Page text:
This is only Chapter One--the demo, essentially--of a full, novel-length story, and the full version is now out!  As it also contains corrections and updates to the text of this chapter (and is free, the same as this chapter is), please experience the full-length version, Scions of Troy, rather than this version.


Born into slavery on the island of Lesbos shortly after the end of the Trojan War, cousins Atalanta and Ariadne have nothing and no one but each other.  But as their master receives two guests, rumors begin to spread that he may give the girls away to the guests, separating them forever...

This is an adaptation of the first chapter of a novel I wrote some six years ago, though it has been heavily expanded since its original version.  You could in some respects consider it a demo for the adaptation of the full novel.   (That being said, however, it should stand on its own, as it does come to a (hopefully satisfying) resolution.)  And although I am submitting this for Yuri Jam 2020, please note that it is not romantic  in nature:  both girls are on the greater LGBTQ+ spectrum (not that any of the associated terms had been invented yet in their day) and a heavy focus of the game is on their relationship with each other.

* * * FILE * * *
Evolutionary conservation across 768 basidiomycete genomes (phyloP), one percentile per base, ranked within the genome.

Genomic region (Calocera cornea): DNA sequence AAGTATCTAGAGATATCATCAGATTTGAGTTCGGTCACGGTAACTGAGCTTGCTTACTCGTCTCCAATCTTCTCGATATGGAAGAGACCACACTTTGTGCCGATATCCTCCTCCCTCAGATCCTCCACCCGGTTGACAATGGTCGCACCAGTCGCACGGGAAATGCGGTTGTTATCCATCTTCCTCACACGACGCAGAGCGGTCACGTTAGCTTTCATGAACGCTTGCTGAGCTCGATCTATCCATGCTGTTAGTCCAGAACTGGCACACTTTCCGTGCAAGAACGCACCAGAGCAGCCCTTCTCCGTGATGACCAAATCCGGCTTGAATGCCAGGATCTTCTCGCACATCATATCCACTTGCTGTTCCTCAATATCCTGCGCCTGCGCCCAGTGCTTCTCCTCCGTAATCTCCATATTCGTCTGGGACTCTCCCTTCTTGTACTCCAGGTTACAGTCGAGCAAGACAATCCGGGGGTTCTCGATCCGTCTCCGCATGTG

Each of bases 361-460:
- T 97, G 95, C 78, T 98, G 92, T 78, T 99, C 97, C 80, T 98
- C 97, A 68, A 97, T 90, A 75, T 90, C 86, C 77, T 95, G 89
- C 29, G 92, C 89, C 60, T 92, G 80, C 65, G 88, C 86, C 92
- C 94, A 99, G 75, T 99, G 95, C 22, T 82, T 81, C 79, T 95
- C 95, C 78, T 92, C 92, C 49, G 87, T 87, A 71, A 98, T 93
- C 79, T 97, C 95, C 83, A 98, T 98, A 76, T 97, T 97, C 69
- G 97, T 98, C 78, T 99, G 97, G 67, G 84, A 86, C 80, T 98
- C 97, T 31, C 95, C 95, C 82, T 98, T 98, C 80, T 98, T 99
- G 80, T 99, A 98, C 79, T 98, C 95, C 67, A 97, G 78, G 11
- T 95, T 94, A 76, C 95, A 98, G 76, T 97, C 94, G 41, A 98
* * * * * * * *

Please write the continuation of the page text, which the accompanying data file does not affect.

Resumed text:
Having learned from my past game, this one comes with a glossary so you can look up any of the minor mythological characters and/or archaeological concepts that I mention in passing in the course of the narrative! :D 

Content warnings:

Non-ethnic slavery, mentions of past physical abuse, implications of possible non-consensual sex (for characters other than our heroines), period-typical castration and attitudes towards same...and probably a lot of other things, too, as the Late Bronze Age was not a pleasant place.  (Nor was the Greek Heroic Age, and this is sort of a fusion between the real LBA and the mythical one...)

GenreInteractive Fiction
Made withTwine
Tagsmythology, Twine
Average sessionA few hours

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Classic historical fantasy writing style!  I felt like I was back in the 1990's reading Jane Yolen or Guy Kay :)

I liked the color scheme and use of real-world art assets.  Including a glossary is a cool idea, too.  Only thing that stumped me was that I found it hard to spot the small text against the colorful background on the "The Kinswomen" page.